“My father would have enjoyed it immensely,” adds Ray, getting emotional himself. “But the real capper would have been knowing that he got the shot, to know that his grandson got the shot of all shots. I think that would’ve meant as much to my father as anything because the Eagles won the game, and ‘my grandson’ got the shot that everybody will remember. For him, that would be the absolute, absolute ultimate.”

The story about the origin of the Philly Special has been told many times by now. Offensive coordinator Frank Reich asked assistant Press Taylor for his five favorite gadget plays. Ever since Taylor was a graduate assistant at Tulsa, he’s kept a folder of plays he likes. This particular one had been run by college teams and by the Chicago Bears. It wasn’t the only one that Taylor gave Reich. But it was the one the Eagles chose. They had it in the playbook for weeks but didn’t use it until the Super Bowl.

During post-game press conferences and in the locker room, players and coaches were peppered with questions about the play. As David was packing up his things, he watched Pederson on the Jumbotron and heard him reveal to everyone that the play was called “Philly Special.” But still, nobody knew Foles made the call until NFL Films made the in-game sound and footage public.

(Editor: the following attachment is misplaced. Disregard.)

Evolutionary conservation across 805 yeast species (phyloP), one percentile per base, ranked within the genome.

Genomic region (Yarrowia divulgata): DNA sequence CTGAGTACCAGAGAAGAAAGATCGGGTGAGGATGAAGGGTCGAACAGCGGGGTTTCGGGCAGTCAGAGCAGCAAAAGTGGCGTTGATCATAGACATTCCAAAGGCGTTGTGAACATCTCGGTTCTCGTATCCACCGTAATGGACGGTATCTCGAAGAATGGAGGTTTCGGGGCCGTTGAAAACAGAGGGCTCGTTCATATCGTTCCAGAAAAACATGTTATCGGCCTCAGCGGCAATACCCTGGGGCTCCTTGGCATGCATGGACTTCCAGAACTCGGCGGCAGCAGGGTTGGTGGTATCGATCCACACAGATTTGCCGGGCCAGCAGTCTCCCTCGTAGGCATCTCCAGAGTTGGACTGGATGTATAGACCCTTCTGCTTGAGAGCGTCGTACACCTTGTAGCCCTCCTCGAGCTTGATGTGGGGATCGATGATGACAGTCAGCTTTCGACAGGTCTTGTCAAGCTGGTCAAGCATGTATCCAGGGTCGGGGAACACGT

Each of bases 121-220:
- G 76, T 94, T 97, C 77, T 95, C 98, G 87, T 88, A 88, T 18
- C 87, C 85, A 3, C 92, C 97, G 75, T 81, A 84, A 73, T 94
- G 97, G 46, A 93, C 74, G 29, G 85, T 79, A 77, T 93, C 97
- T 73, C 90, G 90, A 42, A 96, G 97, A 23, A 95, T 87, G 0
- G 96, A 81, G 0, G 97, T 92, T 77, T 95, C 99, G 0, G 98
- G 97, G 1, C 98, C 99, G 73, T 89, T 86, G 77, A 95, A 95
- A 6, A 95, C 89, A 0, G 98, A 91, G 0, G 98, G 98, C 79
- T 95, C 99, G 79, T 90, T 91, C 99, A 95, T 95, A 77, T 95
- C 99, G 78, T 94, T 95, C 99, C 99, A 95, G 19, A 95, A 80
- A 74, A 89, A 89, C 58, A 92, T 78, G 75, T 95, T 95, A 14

“The part that puts that in perspective was it was only me and my sound guy and our sound guy on the ground and Pederson were the only four guys that heard him say it,” says David. “Nobody else did.”

Ray was on TV the day after the Super Bowl, and they were interviewing Foles, who was at Disney World. Even then, the quarterback didn’t take credit. Barkann asked Foles what he thought about Pederson calling the play.

“It would have been really easy for Nick to say, ‘Well, the truth is I called that play,’” says Ray. “And not totally disrespectful, but just, ‘I actually called that play.’ He could’ve. Michael teed it up for him. And what Nick said was, ‘Well, we talked about it.’ Which was, ‘I’m still gonna give the coach credit.’